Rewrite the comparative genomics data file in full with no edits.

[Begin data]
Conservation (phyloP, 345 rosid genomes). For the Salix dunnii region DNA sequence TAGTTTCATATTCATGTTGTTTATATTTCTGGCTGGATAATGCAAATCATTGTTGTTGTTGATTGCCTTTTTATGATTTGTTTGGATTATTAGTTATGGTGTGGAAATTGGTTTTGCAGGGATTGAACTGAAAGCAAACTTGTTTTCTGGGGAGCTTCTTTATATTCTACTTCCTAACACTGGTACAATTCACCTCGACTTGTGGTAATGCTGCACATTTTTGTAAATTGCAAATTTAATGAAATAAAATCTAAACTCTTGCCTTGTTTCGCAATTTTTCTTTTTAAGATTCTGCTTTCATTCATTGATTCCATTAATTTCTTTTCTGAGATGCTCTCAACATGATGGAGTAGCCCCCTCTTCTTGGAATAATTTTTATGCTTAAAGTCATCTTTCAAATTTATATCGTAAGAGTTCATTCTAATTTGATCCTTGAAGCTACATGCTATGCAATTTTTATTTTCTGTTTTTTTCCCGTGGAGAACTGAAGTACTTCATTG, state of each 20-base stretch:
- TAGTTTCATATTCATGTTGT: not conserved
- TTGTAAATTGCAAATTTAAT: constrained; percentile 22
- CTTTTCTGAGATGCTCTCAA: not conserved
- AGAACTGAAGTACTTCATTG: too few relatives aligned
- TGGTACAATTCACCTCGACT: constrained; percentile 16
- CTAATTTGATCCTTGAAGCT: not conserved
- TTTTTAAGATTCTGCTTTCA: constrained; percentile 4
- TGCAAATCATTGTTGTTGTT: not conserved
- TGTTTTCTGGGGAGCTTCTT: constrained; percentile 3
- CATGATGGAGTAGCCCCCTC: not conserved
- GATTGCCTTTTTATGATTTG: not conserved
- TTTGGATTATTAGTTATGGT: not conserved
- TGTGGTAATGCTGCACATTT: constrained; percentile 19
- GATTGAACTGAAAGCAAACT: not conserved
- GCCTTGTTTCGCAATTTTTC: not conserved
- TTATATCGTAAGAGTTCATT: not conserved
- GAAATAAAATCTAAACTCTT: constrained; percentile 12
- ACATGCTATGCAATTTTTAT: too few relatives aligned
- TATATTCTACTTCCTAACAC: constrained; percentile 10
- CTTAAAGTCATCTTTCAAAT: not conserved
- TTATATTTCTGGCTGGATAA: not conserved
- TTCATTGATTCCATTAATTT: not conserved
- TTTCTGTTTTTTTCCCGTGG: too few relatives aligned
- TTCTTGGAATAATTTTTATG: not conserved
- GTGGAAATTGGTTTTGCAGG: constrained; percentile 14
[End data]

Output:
Conservation (phyloP, 345 rosid genomes). For the Salix dunnii region DNA sequence TAGTTTCATATTCATGTTGTTTATATTTCTGGCTGGATAATGCAAATCATTGTTGTTGTTGATTGCCTTTTTATGATTTGTTTGGATTATTAGTTATGGTGTGGAAATTGGTTTTGCAGGGATTGAACTGAAAGCAAACTTGTTTTCTGGGGAGCTTCTTTATATTCTACTTCCTAACACTGGTACAATTCACCTCGACTTGTGGTAATGCTGCACATTTTTGTAAATTGCAAATTTAATGAAATAAAATCTAAACTCTTGCCTTGTTTCGCAATTTTTCTTTTTAAGATTCTGCTTTCATTCATTGATTCCATTAATTTCTTTTCTGAGATGCTCTCAACATGATGGAGTAGCCCCCTCTTCTTGGAATAATTTTTATGCTTAAAGTCATCTTTCAAATTTATATCGTAAGAGTTCATTCTAATTTGATCCTTGAAGCTACATGCTATGCAATTTTTATTTTCTGTTTTTTTCCCGTGGAGAACTGAAGTACTTCATTG, state of each 20-base stretch:
- TAGTTTCATATTCATGTTGT: not conserved
- TTGTAAATTGCAAATTTAAT: constrained; percentile 22
- CTTTTCTGAGATGCTCTCAA: not conserved
- AGAACTGAAGTACTTCATTG: too few relatives aligned
- TGGTACAATTCACCTCGACT: constrained; percentile 16
- CTAATTTGATCCTTGAAGCT: not conserved
- TTTTTAAGATTCTGCTTTCA: constrained; percentile 4
- TGCAAATCATTGTTGTTGTT: not conserved
- TGTTTTCTGGGGAGCTTCTT: constrained; percentile 3
- CATGATGGAGTAGCCCCCTC: not conserved
- GATTGCCTTTTTATGATTTG: not conserved
- TTTGGATTATTAGTTATGGT: not conserved
- TGTGGTAATGCTGCACATTT: constrained; percentile 19
- GATTGAACTGAAAGCAAACT: not conserved
- GCCTTGTTTCGCAATTTTTC: not conserved
- TTATATCGTAAGAGTTCATT: not conserved
- GAAATAAAATCTAAACTCTT: constrained; percentile 12
- ACATGCTATGCAATTTTTAT: too few relatives aligned
- TATATTCTACTTCCTAACAC: constrained; percentile 10
- CTTAAAGTCATCTTTCAAAT: not conserved
- TTATATTTCTGGCTGGATAA: not conserved
- TTCATTGATTCCATTAATTT: not conserved
- TTTCTGTTTTTTTCCCGTGG: too few relatives aligned
- TTCTTGGAATAATTTTTATG: not conserved
- GTGGAAATTGGTTTTGCAGG: constrained; percentile 14